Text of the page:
Can Shun and Global Take the Title From Wusthof?
Kitchen knives are a lot like underwear: basic, necessary, and extremely personal. But, unlike your tried and true Fruit of the Looms, trying a new style can be an expensive and daunting decision. But the Asian knife houses of Shun and Global are begging for a chance to win you over. Below, some factors to consider when upgrading your collection--be it with Asian knives or more of what you've always used.
- Partial Tang: Insist on a full tang knife--the blade is one piece of metal that extends through the length of the handle. Improves balance and maneuverability.
- Stamped blade: Insist on a forged blade--the metal is poured into a mold instead of bashed into the shape of a knife.
Now, to attack the onslaught of options. First of all, the way a knife feels in your hand surpasses any manufacturing specs anyone could ever offer. Sure, you might follow a learning curve and adapt to a knife you at first disliked. But you might not. This makes much of knife talk highly subjective.
FEEL: The top brands, and even lines within the same brand, all feel much different. Global is the lightest, and the one people feel the strongest about, either for or against, as it is much different. These differences come down to matters of preference--weight and shape in one's hand. Go try them out.
STEEL/BLADE: More objective are the differences in the steel and blade. The Asians are made of significantly harder metal-- Shun at Rockwell 61, Global at Rockwell 58 and Wusthof Rockwell 55. This supports a more acute cutting angle. Sources vary on specifics, but
generally agree Wusthof and Henckels cutting angles are 18-22 degrees, Shun and Global 15 -16 degrees ... a razor blade is 4 degrees.
SHARPNESS: When people say they want "sharp" they usually mean "requires less cutting force." Cutting force is a product of the profile of the edge of the knife, i.e. concave or convex or flat, the edge angle in degrees and the coeficient of dynamic friction between the side of the knfe and what it is cutting. Global knives stay "sharp" so long partially due to the fact that they sharpen the edge without a bevel and instead employ a straight V shape--check it out at a Williams-Sonoma.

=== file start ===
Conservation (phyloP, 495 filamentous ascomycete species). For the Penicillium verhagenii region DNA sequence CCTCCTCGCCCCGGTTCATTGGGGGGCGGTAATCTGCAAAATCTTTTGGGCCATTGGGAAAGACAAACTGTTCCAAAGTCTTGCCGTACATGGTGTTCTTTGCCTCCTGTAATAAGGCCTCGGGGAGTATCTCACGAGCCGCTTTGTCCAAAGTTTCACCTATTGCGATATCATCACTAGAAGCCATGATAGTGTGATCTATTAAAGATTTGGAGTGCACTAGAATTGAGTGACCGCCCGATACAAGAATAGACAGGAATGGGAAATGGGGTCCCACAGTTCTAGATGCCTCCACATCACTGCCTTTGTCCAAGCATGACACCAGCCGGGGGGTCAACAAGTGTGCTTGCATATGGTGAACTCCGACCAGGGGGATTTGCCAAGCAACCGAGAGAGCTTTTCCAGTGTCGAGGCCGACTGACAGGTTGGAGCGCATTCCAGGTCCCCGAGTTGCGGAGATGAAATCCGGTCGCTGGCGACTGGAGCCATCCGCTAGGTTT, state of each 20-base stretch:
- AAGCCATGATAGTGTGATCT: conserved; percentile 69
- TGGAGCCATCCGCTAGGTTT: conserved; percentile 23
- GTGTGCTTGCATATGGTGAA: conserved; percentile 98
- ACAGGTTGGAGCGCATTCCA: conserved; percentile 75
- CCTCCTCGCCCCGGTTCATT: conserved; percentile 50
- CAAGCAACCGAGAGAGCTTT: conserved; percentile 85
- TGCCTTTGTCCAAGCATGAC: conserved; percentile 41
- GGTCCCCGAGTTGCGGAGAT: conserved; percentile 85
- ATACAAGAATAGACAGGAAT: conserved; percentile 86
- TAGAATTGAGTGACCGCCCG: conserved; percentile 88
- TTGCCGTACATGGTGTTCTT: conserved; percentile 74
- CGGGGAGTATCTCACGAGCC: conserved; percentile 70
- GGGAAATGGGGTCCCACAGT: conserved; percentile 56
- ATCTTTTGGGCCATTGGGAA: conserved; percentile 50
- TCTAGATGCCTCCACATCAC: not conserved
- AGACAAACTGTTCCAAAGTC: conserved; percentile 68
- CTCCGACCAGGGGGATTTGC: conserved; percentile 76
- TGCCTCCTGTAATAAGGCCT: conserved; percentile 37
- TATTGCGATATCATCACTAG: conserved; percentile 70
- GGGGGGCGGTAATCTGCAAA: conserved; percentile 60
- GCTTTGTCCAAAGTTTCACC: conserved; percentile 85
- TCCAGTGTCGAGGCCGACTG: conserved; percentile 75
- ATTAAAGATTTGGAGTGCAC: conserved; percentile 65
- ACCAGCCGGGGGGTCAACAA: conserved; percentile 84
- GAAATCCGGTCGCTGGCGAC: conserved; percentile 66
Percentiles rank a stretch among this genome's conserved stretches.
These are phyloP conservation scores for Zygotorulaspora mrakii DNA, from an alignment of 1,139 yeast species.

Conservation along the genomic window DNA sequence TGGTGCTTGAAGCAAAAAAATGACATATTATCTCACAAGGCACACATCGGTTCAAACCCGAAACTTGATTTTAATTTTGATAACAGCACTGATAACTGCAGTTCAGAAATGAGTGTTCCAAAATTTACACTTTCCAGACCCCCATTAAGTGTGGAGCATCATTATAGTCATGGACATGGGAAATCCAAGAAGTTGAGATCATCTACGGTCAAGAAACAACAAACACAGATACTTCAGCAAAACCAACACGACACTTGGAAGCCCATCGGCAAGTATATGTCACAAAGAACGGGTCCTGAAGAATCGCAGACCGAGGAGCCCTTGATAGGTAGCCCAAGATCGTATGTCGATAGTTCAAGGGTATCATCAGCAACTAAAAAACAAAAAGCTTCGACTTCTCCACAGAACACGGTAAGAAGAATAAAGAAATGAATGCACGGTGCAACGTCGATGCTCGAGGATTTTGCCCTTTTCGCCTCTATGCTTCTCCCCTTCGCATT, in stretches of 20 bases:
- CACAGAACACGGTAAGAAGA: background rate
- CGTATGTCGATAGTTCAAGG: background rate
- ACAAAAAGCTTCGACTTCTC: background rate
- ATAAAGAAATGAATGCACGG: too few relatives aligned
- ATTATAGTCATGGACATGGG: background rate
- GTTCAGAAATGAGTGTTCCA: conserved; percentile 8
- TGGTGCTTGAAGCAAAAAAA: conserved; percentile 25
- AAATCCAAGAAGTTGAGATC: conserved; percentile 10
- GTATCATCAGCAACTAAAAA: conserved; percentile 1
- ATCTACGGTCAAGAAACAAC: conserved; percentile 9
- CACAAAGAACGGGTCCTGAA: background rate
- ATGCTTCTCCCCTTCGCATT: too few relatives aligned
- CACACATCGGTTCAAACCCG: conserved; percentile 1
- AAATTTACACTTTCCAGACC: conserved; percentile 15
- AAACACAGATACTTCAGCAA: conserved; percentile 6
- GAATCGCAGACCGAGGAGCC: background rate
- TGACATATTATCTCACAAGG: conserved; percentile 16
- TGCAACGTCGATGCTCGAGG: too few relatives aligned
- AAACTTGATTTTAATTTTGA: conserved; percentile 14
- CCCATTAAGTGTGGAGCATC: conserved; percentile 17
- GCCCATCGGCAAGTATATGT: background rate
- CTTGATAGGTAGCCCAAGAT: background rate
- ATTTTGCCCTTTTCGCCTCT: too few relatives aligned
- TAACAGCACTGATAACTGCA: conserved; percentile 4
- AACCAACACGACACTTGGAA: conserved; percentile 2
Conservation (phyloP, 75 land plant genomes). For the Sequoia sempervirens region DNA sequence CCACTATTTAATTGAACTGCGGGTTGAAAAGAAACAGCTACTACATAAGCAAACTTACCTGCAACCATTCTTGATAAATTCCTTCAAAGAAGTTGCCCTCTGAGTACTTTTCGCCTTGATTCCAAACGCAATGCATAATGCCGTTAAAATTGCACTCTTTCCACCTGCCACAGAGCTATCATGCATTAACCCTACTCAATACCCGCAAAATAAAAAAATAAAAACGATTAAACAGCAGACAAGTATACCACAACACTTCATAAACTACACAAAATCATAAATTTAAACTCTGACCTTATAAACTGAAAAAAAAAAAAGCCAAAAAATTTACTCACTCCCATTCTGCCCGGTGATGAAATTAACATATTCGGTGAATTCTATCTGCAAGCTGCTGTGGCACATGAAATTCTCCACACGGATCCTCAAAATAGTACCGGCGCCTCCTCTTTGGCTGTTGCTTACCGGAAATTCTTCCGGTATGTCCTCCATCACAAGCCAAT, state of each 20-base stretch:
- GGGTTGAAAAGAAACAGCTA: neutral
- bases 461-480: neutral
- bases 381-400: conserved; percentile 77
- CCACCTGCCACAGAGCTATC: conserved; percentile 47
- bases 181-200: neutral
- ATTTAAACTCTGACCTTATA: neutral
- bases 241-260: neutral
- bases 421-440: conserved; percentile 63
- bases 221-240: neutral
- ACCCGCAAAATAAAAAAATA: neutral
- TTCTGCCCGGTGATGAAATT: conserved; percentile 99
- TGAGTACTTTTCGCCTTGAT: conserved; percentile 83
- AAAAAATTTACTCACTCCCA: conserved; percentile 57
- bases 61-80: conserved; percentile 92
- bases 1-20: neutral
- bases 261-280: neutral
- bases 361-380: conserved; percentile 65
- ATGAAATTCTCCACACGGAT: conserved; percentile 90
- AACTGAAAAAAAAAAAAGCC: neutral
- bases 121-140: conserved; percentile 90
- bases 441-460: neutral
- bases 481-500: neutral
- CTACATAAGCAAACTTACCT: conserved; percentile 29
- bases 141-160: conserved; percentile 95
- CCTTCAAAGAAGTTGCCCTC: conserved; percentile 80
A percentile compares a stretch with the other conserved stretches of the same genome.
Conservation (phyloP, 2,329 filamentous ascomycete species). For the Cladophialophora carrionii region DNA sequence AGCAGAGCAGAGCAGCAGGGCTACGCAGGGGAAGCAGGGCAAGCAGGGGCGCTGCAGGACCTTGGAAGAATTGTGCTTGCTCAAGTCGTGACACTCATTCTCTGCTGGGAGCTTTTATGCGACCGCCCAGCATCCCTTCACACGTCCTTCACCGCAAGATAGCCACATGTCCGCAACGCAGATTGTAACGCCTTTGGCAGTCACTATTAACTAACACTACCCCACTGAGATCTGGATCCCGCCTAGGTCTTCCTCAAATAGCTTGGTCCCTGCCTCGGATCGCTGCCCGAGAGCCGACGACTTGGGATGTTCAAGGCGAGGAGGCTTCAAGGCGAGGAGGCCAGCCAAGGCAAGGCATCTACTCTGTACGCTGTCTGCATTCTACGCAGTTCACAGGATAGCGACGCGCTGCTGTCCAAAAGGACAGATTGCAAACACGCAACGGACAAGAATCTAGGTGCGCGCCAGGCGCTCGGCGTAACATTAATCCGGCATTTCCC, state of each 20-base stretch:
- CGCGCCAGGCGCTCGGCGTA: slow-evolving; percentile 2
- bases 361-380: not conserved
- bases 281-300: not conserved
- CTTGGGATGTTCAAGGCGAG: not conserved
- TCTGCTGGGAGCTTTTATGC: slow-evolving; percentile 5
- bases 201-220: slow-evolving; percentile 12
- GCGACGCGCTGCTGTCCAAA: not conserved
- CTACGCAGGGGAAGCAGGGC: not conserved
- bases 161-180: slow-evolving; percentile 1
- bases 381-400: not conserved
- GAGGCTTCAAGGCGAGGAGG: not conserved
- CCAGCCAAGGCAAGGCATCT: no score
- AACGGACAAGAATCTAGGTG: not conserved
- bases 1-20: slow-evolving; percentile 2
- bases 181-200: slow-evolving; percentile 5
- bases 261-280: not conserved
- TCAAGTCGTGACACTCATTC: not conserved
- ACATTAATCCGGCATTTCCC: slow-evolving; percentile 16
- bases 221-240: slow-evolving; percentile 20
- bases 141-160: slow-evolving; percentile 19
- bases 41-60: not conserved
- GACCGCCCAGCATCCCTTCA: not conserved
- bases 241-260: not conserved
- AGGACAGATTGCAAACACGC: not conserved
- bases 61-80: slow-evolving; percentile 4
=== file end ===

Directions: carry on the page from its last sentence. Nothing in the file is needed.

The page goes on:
MAINTENANCE: For all knives, match the brand of honing steel with the brand of knife and get them sharpened once a year or so. I use different brands of knives, and I hate honing, so I just get mine sharpened every six months. Asian knives hold their edge longer, but are more difficult to revive. Solution is to not let them go too long, and the very hard, very thin blade will be very good to you.
GLOBAL: I appreciate the light weight because it's more nimble, and so sharp that it doesnt REQUIRE heft like my Wuthof does. (I used to love a good heavy Wusthof...) Specifically, the shape of the Asian Chef's knife by Global is delightful--its the third knife down pictured in
that link above, its a hybrid of a santoku and chef's knife. I suspect anyone would love these, if they can get used to the handle.
SHUN: Shun is great, too, with its own special steel production technique that I could spend more paragraphs on, but they cost 2 to 3 times more than a Wusthof Classic, while Global is only slightly more than Wusthof. With my huge discount, price was of no concern to me, and among chefs that came in the store all the time, Global was the most common for them to brag about, purchase, and generally adore. My parents love their set of Shuns, but I still prefer Global.
Bottomline, Asian knives are equipped to surpass European in popularity among gourmets. They are sharper, and no harder to maintain, just different to use. I suggest you try one out,
Williams-Sonoma has a VERY lax return policy if you find it unadapatable.